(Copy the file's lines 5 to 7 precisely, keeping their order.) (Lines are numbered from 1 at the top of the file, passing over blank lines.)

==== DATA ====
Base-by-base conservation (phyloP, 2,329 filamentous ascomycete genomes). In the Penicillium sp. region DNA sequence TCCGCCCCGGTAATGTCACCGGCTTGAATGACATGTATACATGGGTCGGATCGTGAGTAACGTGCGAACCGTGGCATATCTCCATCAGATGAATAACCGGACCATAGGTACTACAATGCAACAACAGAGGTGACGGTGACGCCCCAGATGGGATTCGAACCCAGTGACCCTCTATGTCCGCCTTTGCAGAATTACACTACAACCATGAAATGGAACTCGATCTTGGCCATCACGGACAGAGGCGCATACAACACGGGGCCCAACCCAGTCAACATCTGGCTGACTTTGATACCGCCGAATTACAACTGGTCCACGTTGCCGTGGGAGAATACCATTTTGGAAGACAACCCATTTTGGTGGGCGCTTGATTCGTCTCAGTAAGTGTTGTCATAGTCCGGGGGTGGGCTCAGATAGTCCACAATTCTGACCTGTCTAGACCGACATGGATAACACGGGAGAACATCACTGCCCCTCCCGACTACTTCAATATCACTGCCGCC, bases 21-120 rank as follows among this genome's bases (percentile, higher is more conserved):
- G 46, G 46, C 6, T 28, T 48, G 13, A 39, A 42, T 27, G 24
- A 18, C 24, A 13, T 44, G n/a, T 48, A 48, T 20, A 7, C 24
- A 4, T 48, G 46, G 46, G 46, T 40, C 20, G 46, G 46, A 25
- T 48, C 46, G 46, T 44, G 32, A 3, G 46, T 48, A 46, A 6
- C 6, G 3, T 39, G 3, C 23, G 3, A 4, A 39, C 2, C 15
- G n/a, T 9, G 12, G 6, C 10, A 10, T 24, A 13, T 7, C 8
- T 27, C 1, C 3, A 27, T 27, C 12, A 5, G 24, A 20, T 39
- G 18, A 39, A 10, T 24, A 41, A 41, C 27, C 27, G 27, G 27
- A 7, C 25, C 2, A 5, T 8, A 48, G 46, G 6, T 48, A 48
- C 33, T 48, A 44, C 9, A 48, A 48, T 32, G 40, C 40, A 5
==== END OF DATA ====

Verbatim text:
- T 48, C 46, G 46, T 44, G 32, A 3, G 46, T 48, A 46, A 6
- C 6, G 3, T 39, G 3, C 23, G 3, A 4, A 39, C 2, C 15
- G n/a, T 9, G 12, G 6, C 10, A 10, T 24, A 13, T 7, C 8